We live in a plastic world. Plastic is present at every part of your day – even when you brush your teeth right at the beginning. The problem is that much of it is designed to be consumed briefly but last forever.
It’s disturbing to realise that every toothbrush you have ever owned is still alive somewhere. Plastic takes hundreds of years to break down, although there are new biodegradable options that won’t take quite so long. Some plastic can be recycled, but a lot still ends up in landfill or in the ocean.
There is now so much plastic in the ocean that it is literally creating garbage patch islands.
If you haven’t heard of the ocean garbage patches then you are in for a shock. They are forming where ocean currents meet up and create a vortex that traps floating garbage. Once plastic has entered into the current it will likely end up in one of the many garbage patches.
Both the Atlantic and Indian Oceans have trash vortexes, but the most famous is the Great Pacific Garbage Patch. It is 5 times the size of Queensland weighs in at about 7 million tonnes. About 80% is plastic.
Plastic is finding its way into the stomach of fish and birds, and can have a terrible impact on the ocean wildlife. The impact of plastic pollution of wildlife highlight by the film Midway Point – you can watch it here. Be warned, it’s not for the faint hearted.
One of the best ways you can avoid contributing to these plastic islands in the ocean is to recycle anything you can. But there’s still plenty of plastic that can’t be recycled. The list includes everyday items like coffee cups, bin bags and cling wrap.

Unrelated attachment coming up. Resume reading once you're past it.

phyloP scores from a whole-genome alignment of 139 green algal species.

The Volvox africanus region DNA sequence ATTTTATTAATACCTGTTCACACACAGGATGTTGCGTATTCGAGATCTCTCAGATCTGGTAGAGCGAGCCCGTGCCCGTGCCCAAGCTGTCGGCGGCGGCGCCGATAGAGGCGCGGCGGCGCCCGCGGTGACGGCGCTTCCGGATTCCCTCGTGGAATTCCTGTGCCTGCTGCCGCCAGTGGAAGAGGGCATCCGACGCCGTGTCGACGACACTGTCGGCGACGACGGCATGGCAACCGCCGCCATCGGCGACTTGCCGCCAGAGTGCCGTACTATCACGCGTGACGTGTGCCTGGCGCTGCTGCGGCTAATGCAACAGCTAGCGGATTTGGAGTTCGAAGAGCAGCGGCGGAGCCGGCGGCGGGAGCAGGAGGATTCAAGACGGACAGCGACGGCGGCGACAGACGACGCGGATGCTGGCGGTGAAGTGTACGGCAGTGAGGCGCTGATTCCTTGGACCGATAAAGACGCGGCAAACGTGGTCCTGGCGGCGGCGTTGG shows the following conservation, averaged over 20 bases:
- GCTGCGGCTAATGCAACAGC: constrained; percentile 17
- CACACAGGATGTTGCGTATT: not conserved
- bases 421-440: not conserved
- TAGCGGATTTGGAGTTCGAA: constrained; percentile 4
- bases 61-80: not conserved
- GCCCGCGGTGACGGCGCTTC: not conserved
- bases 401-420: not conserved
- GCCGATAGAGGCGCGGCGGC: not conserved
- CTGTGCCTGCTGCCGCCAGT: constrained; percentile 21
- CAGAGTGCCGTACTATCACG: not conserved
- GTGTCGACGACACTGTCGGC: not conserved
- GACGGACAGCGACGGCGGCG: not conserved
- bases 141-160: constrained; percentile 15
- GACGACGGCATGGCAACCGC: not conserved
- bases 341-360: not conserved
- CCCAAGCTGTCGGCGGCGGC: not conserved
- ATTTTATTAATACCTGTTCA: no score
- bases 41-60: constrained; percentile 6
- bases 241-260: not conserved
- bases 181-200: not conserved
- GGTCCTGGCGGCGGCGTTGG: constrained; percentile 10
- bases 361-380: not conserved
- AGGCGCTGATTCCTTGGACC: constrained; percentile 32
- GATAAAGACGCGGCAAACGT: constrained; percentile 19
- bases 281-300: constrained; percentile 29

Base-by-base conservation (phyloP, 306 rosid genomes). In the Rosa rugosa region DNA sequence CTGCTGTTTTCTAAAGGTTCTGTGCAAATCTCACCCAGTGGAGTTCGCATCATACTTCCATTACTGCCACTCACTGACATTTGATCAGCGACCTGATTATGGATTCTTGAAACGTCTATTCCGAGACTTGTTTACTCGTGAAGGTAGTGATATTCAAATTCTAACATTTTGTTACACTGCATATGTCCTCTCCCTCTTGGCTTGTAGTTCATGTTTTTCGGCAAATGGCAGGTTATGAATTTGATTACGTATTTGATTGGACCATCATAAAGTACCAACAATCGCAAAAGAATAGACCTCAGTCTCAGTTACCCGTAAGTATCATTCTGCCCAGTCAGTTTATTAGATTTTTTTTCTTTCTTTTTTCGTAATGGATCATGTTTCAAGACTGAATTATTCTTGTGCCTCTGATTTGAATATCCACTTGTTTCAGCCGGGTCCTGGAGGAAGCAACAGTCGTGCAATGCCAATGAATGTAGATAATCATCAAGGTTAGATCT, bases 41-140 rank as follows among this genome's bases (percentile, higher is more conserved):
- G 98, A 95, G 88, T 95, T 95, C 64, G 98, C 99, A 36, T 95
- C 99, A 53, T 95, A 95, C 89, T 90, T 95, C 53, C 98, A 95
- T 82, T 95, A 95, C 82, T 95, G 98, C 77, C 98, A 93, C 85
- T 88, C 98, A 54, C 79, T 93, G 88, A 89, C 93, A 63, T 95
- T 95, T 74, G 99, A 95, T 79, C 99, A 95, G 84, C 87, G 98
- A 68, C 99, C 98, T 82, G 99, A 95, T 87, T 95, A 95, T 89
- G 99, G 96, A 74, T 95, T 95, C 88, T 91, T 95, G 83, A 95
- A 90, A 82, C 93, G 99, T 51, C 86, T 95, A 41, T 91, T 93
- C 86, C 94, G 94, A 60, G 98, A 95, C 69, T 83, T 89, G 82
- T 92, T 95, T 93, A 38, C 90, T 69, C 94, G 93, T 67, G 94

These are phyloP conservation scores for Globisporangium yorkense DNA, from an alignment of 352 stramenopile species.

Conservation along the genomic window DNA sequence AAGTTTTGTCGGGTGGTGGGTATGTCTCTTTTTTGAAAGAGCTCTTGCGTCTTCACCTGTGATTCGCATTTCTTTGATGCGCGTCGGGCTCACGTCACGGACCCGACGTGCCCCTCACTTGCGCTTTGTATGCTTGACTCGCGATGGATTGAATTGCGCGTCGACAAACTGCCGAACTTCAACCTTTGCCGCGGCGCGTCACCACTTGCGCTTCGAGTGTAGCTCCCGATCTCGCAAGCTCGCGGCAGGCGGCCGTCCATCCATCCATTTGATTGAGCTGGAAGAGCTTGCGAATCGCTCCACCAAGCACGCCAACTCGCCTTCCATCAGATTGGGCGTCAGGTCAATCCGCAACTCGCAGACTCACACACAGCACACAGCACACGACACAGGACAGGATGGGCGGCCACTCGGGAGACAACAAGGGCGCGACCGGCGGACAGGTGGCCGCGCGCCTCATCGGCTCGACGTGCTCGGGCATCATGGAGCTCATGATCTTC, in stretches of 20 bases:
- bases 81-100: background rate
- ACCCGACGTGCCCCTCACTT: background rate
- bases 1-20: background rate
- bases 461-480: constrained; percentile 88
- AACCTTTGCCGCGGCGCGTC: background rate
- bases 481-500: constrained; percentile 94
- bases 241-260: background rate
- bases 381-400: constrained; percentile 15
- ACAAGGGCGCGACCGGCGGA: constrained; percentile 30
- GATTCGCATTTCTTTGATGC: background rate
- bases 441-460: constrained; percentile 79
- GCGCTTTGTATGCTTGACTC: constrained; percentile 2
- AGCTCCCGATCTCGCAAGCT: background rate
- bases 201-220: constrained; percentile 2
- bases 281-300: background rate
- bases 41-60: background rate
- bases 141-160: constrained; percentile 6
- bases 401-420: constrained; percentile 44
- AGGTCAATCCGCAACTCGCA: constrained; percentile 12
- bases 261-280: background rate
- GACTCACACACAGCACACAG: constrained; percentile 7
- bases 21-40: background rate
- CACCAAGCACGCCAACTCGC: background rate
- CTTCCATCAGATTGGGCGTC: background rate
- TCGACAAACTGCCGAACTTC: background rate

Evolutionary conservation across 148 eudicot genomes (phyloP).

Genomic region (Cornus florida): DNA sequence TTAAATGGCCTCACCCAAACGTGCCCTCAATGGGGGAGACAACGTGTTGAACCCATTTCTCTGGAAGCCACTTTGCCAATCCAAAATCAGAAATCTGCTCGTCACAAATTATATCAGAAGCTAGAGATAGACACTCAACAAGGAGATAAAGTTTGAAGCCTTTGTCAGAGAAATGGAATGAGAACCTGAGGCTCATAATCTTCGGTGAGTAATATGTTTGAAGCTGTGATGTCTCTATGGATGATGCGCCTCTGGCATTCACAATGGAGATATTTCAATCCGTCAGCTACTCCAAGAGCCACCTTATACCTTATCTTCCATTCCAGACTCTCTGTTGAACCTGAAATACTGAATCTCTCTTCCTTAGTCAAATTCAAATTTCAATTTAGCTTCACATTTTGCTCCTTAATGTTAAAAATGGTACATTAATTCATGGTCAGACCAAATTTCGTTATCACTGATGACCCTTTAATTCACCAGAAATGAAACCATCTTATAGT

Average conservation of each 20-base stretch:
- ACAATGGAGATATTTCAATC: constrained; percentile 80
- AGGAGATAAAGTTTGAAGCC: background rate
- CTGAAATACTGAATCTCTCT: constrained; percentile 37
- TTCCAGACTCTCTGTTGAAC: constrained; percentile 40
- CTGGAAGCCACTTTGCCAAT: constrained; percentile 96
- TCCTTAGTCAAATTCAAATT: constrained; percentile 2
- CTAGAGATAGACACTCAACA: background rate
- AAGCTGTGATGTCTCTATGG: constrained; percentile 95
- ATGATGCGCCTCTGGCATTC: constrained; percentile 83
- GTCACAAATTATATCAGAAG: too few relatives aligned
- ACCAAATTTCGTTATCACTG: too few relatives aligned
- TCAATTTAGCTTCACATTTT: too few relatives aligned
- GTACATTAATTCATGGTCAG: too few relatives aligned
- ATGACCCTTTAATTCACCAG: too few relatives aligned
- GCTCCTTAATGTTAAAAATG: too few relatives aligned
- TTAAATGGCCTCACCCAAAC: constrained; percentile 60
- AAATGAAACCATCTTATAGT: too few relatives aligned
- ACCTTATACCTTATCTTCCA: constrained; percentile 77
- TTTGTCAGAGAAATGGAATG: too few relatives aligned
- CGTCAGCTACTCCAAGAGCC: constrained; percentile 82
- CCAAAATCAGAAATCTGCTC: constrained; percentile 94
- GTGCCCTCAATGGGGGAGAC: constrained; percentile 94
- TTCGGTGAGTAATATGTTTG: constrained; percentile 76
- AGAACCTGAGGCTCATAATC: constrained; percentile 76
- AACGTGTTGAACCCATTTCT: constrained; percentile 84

Plastic is embedded deeply into our daily routines. Attempting Plastic Free July is an easy way to think about how you can reduce plastic in your everyday life. The aim is to attempt to refuse single-use plastic during the month of July.
The organisers are aware of the challenge – you’re also asked to keep any unavoidable single-use plastics in a ‘dilemma bag’ to share on social media at the end of the challenge.
Some single-use plastics to avoid in July:
- Take away coffee cups (apart from the lids, most cups are lined with a plastic layer to insulate)
- Bottled water
- Plastic bags
- Plastic tooth brush
- Cling Wrap
- Plastic food packaging
See below for our 7 tips on living plastic free.
Speak to you family, friends, work friends, and school or share house about attempting the challenge together. Everything is easier in a group, plus you are spreading the word and increasing the impact!
Attempting to go plastic free isn’t easy, but if we are going to curb plastic pollution this challenge is a great way to start – it allows us to reflect on our consumption habits and look for alternative choices.
6 Tips for avoiding plastics
- Purchase a reusable water bottle and coffee cup. For some reusable coffee cups, have a look at KeepCup.
- Make your own bees wax fabric food wrapping to replace cling wrap. You can try a cheap and easy DIY or alternatively you can purchase some from here.
- Knit your own dishcloths and bench cloths out of thick organic cotton thread to replace synthetic dishcloths.
- Take reusable cloth shopping bags or even a cardboard box when you go grocery shopping.
- Replace your plastic toothbrush with a wooden biodegradable toothbrush.
- Save the weekend newspaper and use throughout the week line your household or work bin with paper.
Try and purchase clothing made from natural fibres such as cotton, wool, bamboo, silk and hemp!
Main image: Mike Nelson / The Guardian
By Imogen Williams